Nvidia’s $199 STB version of Nvidia Shield runs Android TV on a Tegra X1, and boasts 4K video, 50 optimized games, and game streaming from a “Grid” service.
The 2015 set-top box version of the Nvidia Shield follows two earlier models, including 2013’s original handheld Shield game console, now called the Nvidia Shield Portable, which was based on the Nvidia Tegra 4 system-on-chip. Last year, the chip designer-cum-hardware developer released an Nvidia Shield Tablet built around a more powerful Tegra K1 SoC with Kepler graphics, and featuring new stylus and WiFi Direct gaming controller.
Aaeon’s “EPIC-BDU7″ SBC uses Intel’s 5th Gen Core processors, and offers multiple graphics, GbE, USB, and SATA ports, plus mini-PCIe and PCI-104 expansion.
Aaeon’s EPIC-BDU7 single board computer uses the same old-school EPIC form factor adopted by its Atom-based EPC-CV1 board, but instead loads up with Intel’s brand new 5th Generation Core processors using the 14nm “Broadwell” architecture. Aaeon typically supports Linux on its SBCs, and although no OS support was listed, Linux should run on this board with no problem.
X.Org members will soon be voting on whether the X.Org Foundation should dissolve its 501(c)3 state and become a project of SPI.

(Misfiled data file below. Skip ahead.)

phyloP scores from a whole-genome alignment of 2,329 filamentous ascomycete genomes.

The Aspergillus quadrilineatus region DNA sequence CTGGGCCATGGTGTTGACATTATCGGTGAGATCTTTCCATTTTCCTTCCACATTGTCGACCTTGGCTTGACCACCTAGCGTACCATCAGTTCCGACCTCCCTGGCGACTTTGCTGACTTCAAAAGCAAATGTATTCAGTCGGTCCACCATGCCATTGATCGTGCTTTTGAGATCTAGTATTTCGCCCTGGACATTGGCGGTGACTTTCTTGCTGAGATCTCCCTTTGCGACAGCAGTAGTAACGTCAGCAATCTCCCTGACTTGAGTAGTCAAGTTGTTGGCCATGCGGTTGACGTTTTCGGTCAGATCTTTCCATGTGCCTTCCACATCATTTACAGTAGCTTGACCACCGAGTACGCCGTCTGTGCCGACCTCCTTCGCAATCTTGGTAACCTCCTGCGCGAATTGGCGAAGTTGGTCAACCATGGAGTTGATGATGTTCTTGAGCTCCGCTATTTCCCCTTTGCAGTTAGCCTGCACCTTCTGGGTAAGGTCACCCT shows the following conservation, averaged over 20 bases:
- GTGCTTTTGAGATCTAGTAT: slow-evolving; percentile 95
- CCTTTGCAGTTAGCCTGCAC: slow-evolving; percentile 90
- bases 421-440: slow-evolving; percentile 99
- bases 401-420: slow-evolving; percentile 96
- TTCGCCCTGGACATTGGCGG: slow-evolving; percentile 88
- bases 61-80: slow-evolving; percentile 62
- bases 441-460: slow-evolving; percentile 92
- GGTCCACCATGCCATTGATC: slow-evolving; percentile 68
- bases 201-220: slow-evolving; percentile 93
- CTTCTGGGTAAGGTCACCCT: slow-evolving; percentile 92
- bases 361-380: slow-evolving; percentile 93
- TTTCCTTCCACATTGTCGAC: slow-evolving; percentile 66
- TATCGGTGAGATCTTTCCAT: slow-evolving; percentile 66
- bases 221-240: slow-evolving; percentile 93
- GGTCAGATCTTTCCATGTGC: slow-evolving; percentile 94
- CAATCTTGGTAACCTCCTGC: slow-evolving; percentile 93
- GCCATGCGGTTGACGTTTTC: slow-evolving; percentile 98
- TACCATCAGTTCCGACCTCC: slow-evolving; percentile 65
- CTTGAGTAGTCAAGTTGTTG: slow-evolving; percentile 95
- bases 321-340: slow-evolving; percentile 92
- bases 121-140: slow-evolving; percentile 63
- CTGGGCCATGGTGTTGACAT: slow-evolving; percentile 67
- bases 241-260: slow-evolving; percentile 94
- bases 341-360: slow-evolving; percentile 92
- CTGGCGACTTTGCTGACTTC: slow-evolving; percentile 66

As usual, the next version of the Linux kernel will bring a number of prominent changes to Intel's open-source DRM graphics driver.
For those that haven't yet caught up with their Phoronix reading with my dozens of Linux 3.20 articles already, including my always close look at the DRM driver changes, Daniel Vetter of Intel has written a new blog post about the Linux 3.20 changes for Intel. Daniel explains the changes at length and are easy to grasp for casual readers.
Google today launched PerfKit, an open-source cloud-benchmarking tool that, in Google’s words, is an “effort to define a canonical set of benchmarks to measure and compare cloud offerings.” The PerfKit tools currently support Google’s own Compute Engine, Amazon’s AWS and Microsoft’s Azure clouds. Google says it has worked on this project with over 30 researchers, companies and customers, including ARM, Canonical, Cisco, Intel, Microsoft, Rackspace and Red Hat.
If you're wondering about any file-system performance changes for XFS/EXT4/Btrfs/F2FS when operating on a single SSD, I ran the vanilla Linux 3.18 vs. 3.19 benchmarks this weekend on an ASUS Zenbook UX301LAA with Intel Core i7 4558U Haswell processor and the file-system tests targeting the secondary 128GB SanDisk SATA3 SSD with this ultrabook. A development snapshot of Ubuntu 15.04 x86_64 was used for this kernel/file-system comparison with its updated file-system user-space utilities. For this testing, the stock mount options of each file-system was used.
As the latest Linux benchmark numbers to deliver for Intel Broadwell and the new ThinkPad X1 Carbon ultrabook, here's a nine-way Linux laptop/ultrabook comparison. All nine devices in this article were tested against the latest snapshot of Ubuntu 15.04 while running a big set of benchmarks and also monitoring the CPU temperatures and battery power consumption while testing for a nice look at Clarksfield/Nehalem, Sandy Bridge, Ivy Bridge, Haswell, and Broadwell mobile hardware on Linux.